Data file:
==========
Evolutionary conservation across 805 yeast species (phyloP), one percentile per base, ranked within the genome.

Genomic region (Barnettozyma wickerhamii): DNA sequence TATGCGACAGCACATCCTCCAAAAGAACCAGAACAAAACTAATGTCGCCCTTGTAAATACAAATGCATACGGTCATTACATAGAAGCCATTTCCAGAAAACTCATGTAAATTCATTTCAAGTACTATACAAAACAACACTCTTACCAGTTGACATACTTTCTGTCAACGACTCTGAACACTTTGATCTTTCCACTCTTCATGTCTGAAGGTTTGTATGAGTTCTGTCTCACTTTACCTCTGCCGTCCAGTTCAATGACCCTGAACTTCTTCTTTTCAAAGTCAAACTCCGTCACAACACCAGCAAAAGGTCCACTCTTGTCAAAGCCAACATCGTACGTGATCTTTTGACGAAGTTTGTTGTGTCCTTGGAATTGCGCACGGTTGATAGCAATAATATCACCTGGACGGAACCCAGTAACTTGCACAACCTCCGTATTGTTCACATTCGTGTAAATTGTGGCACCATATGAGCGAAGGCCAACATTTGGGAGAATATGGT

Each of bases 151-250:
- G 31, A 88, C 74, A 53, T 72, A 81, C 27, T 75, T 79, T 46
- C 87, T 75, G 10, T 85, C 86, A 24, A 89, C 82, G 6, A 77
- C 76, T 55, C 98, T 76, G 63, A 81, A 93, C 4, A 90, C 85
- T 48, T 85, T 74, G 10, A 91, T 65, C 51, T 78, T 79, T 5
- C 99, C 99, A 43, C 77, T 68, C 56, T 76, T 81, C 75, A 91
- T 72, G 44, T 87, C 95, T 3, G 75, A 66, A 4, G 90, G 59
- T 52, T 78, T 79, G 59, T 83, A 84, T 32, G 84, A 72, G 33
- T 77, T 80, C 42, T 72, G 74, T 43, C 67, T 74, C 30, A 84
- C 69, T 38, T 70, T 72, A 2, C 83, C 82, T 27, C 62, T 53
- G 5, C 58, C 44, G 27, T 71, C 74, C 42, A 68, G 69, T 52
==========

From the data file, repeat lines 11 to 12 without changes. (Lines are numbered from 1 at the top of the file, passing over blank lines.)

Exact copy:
- T 77, T 80, C 42, T 72, G 74, T 43, C 67, T 74, C 30, A 84
- C 69, T 38, T 70, T 72, A 2, C 83, C 82, T 27, C 62, T 53